As wellness-obsessed consumers continue to spend on crystals and meditation classes, the cold-pressed juice craze shows no signs of slowing.
Which is why Juice Served Here, a California-based chain of fresh juice shops, was the perfect fit for digital media brand Coveteur’s latest collaboration.
The luxury lifestyle content site has teamed with Juice Served Here on a collection of three exclusive cold-pressed juices — V.01, V.02 and V.03. Each juice contains less than 11 grams of sugar and is vegetable-based, using ingredients such as cucumber, celery, jicama, tomato, fennel, green pepper, jalapeño, chard, lemon, lime, basil, cilantro and spirulina. The collection drops on Thursday and each juice retails for $10.
“We take a style approach to wellness, and Juice Served Here is a great fit,” said Coveteur cofounder Jake Rosenberg. “The way they speak to and create content for their audience resonated really well with the Coveteur brand — they speak about themselves almost as the fashion brand of juices.”
“Our brand philosophies marinate perfectly as it goes for wellness, design, photography and writing,” said Alex Matthew, cofounder and ceo of Juice Served Here. “I felt compelled to partner with Coveteur after spending much of my spare reading time [reading] Coveteur articles on my phone, and its behind-the-scene views on travel, health and fashion are relatable to me. I am a fashion guy who started a juice company and I [am] obsessed with all things food and design.”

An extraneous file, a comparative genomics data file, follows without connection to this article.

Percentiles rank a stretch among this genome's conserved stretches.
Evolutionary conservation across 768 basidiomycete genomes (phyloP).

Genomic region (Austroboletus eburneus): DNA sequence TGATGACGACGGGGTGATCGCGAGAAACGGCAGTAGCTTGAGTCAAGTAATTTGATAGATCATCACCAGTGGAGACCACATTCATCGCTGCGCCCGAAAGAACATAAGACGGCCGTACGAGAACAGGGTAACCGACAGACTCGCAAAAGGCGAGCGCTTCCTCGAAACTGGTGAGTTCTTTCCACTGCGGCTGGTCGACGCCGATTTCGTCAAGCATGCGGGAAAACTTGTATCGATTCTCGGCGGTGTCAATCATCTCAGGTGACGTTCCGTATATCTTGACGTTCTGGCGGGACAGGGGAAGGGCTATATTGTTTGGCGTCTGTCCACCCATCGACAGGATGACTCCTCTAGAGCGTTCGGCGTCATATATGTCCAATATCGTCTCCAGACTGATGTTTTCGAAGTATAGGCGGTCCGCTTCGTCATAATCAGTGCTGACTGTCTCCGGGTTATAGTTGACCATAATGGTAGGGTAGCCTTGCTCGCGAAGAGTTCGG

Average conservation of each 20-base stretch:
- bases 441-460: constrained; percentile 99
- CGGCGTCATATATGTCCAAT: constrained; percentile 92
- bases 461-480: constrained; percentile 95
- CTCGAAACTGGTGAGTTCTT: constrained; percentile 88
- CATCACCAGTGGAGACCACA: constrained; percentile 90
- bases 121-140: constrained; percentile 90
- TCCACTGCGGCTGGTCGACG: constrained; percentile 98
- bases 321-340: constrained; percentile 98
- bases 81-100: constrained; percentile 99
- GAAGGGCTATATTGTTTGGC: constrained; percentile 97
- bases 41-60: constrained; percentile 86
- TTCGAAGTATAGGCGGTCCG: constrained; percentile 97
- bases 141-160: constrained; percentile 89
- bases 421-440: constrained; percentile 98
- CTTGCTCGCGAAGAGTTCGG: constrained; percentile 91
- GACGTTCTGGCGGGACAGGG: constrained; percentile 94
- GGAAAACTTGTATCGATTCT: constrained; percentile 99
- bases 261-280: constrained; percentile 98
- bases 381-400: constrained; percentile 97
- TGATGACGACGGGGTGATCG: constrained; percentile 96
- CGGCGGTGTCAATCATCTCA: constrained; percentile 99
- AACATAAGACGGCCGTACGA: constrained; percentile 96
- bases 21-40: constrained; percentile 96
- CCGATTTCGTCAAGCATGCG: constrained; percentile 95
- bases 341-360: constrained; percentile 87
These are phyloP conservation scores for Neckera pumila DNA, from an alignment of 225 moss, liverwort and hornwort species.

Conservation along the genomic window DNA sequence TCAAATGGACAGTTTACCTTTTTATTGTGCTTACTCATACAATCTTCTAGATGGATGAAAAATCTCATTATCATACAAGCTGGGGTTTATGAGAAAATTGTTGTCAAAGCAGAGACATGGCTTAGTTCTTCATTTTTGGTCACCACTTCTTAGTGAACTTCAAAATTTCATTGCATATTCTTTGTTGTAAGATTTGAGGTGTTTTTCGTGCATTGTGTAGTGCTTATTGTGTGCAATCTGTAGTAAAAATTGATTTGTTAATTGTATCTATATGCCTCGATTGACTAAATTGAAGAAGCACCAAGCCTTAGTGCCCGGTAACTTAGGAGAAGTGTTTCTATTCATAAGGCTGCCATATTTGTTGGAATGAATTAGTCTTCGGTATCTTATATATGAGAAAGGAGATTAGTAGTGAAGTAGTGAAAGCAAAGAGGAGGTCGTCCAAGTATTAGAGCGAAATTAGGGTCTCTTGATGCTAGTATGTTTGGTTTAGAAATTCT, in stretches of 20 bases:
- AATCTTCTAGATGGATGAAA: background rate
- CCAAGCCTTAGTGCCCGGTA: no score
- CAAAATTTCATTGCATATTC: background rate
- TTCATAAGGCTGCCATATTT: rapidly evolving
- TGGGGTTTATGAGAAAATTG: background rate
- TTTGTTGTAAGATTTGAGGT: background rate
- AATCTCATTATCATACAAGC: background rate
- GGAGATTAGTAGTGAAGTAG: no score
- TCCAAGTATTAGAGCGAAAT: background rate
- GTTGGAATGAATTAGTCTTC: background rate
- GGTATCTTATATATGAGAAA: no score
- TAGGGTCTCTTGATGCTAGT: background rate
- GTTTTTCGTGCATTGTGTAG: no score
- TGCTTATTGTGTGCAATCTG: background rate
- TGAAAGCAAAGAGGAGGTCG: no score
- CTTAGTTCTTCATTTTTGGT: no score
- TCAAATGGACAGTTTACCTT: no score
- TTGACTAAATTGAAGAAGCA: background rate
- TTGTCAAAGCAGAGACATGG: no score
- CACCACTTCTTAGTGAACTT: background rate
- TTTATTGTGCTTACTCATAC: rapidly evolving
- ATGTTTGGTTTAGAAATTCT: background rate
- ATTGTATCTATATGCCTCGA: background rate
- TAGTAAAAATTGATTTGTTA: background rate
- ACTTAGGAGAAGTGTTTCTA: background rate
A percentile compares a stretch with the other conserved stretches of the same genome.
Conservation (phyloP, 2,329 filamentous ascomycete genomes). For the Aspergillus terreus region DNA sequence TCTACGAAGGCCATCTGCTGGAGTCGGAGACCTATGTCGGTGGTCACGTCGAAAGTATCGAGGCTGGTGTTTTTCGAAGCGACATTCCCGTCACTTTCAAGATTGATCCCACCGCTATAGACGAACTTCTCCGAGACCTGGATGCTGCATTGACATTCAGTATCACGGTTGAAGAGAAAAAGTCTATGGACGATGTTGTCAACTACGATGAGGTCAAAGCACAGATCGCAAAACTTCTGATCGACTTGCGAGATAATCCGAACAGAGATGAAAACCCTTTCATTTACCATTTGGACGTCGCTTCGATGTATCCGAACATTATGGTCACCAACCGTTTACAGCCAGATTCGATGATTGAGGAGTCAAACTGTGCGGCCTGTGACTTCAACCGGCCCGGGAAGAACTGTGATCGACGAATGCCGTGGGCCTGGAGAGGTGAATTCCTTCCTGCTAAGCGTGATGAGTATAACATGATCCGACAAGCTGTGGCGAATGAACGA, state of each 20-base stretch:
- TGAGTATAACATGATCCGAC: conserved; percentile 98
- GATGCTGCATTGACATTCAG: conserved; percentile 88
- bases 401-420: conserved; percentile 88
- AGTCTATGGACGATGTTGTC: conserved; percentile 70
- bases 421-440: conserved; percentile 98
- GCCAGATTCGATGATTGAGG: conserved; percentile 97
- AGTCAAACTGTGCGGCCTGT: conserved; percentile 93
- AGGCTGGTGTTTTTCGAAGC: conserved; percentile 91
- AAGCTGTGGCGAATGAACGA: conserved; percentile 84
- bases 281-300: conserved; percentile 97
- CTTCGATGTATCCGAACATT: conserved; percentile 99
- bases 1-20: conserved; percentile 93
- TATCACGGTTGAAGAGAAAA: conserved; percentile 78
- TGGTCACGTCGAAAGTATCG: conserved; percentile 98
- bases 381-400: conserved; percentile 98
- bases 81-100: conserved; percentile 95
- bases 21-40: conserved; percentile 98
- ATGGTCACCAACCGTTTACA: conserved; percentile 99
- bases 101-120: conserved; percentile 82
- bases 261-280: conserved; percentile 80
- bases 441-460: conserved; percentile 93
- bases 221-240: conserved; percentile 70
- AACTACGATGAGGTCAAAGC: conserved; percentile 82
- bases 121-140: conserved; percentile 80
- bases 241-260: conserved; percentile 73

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To kick off the collaboration, Coveteur’s branded content studio Coveteur Creative shot the campaign for Coveteur x Juice Served Here. From Oct. 12 to Oct. 15, the two brands will host a wellness pop-up at Platform L.A. in Los Angeles, where images from the campaign will be hung gallery style. Attendees will also be able to take fitness classes from ModelFIT, The Class by Taryn Toomey and Yoga for Bad People.
Coveteur x Juice Served Here will be sold at all Juice Served Here stores and on its web site, Coveteur.com, Amazon, and in some specialty retailers in Los Angeles, such as Line Hotel, and Alfred’s Coffee.
The collaboration comes at a time when Coveteur is rapidly expanding its wellness vertical. Rosenberg explained that the site’s wellness content has grown organically. Coveteur’s bread and butter is giving readers an inside look at the closets, personal belongings and daily routines of people involved in the luxury and fashion industries.
“We travel around the world and meet so many interesting people — [wellness] started [as a trend] in fashion a long time ago, and it’s important to that luxury lifestyle,” Rosenberg said. “As we grew, we started to hear more about different workout routines and nutrition plans.”
Rosenberg noted that wellness content that has performed well for Coveteur in the past has been at-home workouts from celebrity trainers, and a burgeoning category is mental wellness. “We’re constantly putting out more wellness content,” Rosenberg said. “People are looking to better themselves and for tools to adapt into their daily routines.”
Rosenberg also emphasized that Coveteur is highly focused on growing its branded content studio and embarking on more capsule collections.